Create to Destroy! Robin Wiberg


August 21st, 2014 by

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You may know Robin Wiberg as the drummer for DISFEAR, or from his Instagram account where he regularly posts his punk art. His drawings are stylistically very raw, which is fitting as he hails from Scandinavia, which is the birth place of “raw punk.” Here is an interview with Robin for Create to Destroy!

 

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What was growing up like for you?
Well, I was born and raised in a small town called Nyköping, Sweden. My childhood was good, I guess, with secure surroundings and supportive working class parents. But when I got into my teens I outgrew my small town…having long hair, wearing studs, ripped jeans and Doc Martens was not very popular among the older raggare (greasers) and skins who beat me and my friends up on a regular basis and tried to cut our hair. I sang in my first punk band called REVOLT when I was 12, and later began playing drums in various punk and hardcore bands until I finally ended up in a band called DISFEAR. We started to tour Europe on a regular basis and we had a blast! During this time (1997) I met my wife-to-be, Linda, at a party with mutual friends (Jallo from NO SECURITY/DISCHARGE and his girlfriend). We moved to Gothenburg, then a few years later to Stockholm. Now we live in a house with our 6-year-old daughter and we are pretty satisfied with our lives.

Did you grow up listening to Swedish punk?
Yes, I did! The first punk band I heard was SEX PISTOLS, when I was around 11 years old. Before that I only listened to bands like KISS, Iron Maiden, Wasp, Accept and Mötley Crüe. I was totally blown away by the simple structures and the roughness in the Pistols and wanted to explore what punk was. Some older friends introduced me to bands like ASTA KASK and THE EXPLOITED. Then I discovered DISCHARGE (we called it thrashpunk at the time) and I couldn’t believe my ears! I was amazed over how fast they played and how raw as fuck and bleak the production on the Why 12″ was. After that everything came natural, and bands like ANTI CIMEX, TOTALITÄR and MOB 47 became my gods. I was going to gigs as often as I could, and I lived and breathed punk and hardcore.

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When did you start drawing?
I started to draw at a very early age and drew very often as a kid, but when I was was around 14 years old I completely lost interest. It wasn’t until maybe a year ago when I rediscovered drawing and started to think that it was fun again.

What’s it like being a punk dad?
Well, it has its ups and downs for sure but it’s pretty awesome! I’m trying to introduce her to the scene and sometimes she likes the music I play and wants to “dance,” but mostly she’s like, “Why are you always listening to that angry music!?” Haha!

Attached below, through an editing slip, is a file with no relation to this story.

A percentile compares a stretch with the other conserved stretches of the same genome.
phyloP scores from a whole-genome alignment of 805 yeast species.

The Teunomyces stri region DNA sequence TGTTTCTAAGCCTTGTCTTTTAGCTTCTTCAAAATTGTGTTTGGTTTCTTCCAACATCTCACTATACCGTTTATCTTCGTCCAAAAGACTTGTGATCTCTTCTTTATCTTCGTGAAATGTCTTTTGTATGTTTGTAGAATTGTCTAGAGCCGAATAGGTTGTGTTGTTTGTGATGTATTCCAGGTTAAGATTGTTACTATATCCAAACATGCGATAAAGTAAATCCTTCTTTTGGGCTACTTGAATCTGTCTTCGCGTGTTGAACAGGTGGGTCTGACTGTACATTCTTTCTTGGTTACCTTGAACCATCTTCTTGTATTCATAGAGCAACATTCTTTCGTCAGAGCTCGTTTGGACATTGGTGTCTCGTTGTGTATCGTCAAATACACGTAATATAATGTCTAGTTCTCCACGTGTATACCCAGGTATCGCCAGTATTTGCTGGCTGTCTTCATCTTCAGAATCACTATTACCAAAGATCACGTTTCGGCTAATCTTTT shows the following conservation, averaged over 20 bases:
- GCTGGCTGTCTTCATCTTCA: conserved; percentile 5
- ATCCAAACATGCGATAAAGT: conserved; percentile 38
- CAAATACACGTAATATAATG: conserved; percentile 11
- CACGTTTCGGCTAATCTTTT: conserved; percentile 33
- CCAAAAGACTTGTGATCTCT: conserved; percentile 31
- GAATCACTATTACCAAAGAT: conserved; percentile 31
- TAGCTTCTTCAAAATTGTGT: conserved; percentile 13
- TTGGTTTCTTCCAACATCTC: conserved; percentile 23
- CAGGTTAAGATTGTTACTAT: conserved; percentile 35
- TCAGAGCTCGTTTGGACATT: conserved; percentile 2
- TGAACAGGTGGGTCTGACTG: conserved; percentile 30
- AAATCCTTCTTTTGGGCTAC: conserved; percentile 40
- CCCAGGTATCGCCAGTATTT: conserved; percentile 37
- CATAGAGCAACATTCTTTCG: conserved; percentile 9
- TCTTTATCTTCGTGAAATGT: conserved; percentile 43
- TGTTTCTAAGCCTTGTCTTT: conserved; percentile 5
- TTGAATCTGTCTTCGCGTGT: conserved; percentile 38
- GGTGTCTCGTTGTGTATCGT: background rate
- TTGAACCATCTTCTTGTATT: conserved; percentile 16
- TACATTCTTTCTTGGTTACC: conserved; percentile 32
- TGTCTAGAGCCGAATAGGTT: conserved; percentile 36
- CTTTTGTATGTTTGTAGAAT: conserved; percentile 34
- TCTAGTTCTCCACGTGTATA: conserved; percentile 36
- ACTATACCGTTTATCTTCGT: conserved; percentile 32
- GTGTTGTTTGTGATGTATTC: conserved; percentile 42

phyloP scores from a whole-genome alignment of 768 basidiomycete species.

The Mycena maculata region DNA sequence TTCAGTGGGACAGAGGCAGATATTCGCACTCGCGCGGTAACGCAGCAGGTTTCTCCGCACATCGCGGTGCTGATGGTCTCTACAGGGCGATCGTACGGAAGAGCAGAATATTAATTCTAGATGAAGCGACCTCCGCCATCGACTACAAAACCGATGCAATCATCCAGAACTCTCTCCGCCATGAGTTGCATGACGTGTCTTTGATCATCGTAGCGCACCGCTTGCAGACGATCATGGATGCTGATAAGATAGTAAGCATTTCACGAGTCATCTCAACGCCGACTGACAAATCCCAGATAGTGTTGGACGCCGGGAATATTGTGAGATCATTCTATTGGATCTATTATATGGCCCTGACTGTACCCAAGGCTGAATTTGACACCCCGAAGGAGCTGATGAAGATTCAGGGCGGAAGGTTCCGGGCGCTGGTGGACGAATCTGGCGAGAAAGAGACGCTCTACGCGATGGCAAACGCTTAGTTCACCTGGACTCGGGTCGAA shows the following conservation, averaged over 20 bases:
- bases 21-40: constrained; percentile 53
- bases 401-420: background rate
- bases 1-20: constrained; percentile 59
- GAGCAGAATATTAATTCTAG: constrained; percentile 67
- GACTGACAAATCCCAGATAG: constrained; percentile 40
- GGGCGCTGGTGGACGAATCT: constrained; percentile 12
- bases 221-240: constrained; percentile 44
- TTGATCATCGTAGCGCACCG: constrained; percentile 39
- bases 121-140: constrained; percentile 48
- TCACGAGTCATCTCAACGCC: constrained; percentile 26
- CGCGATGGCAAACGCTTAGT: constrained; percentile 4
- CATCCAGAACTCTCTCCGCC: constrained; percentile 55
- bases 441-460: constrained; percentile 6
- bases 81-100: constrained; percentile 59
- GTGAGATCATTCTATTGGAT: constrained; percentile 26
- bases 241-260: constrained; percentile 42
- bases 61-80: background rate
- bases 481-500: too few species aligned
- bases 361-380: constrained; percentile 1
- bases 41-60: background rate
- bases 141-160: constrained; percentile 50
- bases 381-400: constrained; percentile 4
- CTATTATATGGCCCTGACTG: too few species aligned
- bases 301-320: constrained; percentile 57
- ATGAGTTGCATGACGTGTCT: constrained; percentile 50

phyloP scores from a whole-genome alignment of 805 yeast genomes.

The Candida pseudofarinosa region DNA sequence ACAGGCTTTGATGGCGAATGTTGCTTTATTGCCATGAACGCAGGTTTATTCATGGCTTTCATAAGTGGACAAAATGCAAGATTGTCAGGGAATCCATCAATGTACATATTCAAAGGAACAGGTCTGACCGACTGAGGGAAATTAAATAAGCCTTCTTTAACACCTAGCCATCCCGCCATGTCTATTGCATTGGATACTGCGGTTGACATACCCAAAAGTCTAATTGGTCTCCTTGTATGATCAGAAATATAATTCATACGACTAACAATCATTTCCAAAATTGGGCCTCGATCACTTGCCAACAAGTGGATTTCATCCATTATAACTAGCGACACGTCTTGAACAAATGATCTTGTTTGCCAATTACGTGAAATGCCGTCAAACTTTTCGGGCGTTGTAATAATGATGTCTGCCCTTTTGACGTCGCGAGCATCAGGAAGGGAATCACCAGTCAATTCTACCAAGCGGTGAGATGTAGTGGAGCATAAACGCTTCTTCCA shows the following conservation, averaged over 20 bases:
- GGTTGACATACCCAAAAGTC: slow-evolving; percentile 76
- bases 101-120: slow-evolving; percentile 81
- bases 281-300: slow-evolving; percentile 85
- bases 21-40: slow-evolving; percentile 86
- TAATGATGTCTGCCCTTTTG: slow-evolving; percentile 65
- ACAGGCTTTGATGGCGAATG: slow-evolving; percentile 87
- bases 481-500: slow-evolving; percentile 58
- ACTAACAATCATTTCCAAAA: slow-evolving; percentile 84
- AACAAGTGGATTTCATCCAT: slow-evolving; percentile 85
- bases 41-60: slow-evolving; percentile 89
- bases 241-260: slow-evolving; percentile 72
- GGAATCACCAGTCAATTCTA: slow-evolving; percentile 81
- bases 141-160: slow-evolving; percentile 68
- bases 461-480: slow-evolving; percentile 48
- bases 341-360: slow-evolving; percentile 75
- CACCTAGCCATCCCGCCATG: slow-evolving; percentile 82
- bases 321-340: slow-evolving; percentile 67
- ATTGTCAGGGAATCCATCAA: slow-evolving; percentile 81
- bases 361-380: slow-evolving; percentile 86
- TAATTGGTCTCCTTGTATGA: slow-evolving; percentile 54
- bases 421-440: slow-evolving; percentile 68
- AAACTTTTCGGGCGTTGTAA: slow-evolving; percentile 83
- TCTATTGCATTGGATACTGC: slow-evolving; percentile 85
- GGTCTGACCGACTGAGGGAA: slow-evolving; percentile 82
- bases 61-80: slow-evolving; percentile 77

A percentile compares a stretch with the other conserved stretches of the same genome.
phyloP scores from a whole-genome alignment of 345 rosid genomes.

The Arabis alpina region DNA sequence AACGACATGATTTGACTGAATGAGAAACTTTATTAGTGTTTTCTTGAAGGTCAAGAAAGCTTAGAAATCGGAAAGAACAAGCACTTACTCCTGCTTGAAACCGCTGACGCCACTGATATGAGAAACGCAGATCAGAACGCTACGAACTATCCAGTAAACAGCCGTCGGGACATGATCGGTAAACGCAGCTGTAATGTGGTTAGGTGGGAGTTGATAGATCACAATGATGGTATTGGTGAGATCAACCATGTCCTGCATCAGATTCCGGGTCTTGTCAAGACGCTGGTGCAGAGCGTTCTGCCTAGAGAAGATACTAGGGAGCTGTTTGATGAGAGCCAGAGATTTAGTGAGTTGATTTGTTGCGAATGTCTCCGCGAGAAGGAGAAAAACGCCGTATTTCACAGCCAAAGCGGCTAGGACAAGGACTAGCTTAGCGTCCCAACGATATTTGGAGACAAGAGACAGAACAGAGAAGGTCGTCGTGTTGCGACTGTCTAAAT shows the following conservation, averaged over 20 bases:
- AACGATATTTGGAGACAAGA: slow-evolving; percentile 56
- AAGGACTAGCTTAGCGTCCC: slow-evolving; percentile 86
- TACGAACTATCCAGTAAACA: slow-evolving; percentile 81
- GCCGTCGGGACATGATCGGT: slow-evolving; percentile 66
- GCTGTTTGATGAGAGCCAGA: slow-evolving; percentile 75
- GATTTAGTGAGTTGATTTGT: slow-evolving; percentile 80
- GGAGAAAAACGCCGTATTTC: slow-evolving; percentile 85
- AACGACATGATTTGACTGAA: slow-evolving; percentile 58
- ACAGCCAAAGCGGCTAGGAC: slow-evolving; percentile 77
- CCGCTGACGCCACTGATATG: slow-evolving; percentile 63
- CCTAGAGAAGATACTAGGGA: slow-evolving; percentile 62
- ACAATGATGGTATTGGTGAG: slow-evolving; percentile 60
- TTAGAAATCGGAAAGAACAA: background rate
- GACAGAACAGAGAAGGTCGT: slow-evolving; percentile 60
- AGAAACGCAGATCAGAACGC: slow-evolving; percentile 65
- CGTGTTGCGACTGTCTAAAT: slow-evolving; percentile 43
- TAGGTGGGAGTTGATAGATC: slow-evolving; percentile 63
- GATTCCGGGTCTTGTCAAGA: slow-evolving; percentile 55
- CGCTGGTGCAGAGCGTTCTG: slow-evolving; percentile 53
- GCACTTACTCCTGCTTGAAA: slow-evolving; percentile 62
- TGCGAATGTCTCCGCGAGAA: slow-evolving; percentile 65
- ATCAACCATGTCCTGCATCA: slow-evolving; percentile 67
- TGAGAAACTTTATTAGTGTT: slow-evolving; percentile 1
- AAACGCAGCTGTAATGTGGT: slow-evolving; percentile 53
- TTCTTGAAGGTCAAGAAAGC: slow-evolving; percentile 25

Does your kid draw?
Yeah, she draws more than me and she’s really good! I really enjoy the times when we sit down and draw together.

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When did your art start mixing with punk?
In the 6th grade I think…I always drew punks and crusters whenever I got a hold of a pencil.

When did your art start getting recognized internationally?
Maybe a year or two ago when I started to publish my drawings on Instagram and the response was very positive. I work with mentally challenged adults that like crafts and to draw. So I am very lucky to be able to sit at work and draw at a daily basis.

What punk artist has influenced you the most?
I have to say Pushead. He’s art is close to perfect if you ask me. But I try to do my own thing!

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Where was your art first used on a record release?
I think the first person who wanted to use my art was a guy called Martin (HERÄTYS, INSTITUTION). He wanted me to draw a picture for his hardcore/käng band named MISÄR-83. That release is not out yet though, due to his many other projects. The first band that actually released anything with my art on must have been WARVICTIMS. I have also collaborated with a couple of record labels who wanted my art for flyers/webpages/t-shirts and upcoming releases.

Where was your art last used?
The last commission was for a T-shirt design for the American band CHAIN SHOT.

What inspires your style?
The struggles in everyday life — the system, injustice, war, music and so on.

What are you currently working on?
I just finished a gig poster for the club Dead Rhythm with such bands as: DISTRESS from Russia, FREDAG DEN TRETTONDE, MYTERI AND UTANFÖRSKAPET. I have more stuff in the making but it’s to early to mention at the moment.

How can we best stay up to date with you?
If you need anything done for your band or label, you can email me at:
Check out my stuff on my Instagram account at username: fear_my_nerves

Any last words, punk?
This past year has been overwhelming with a lot of assignments from bands and labels who want to use my art for their releases. I really enjoy doing this, so don’t hesitate to contact me for whatever reason. Thank you for the interview, Amelia!

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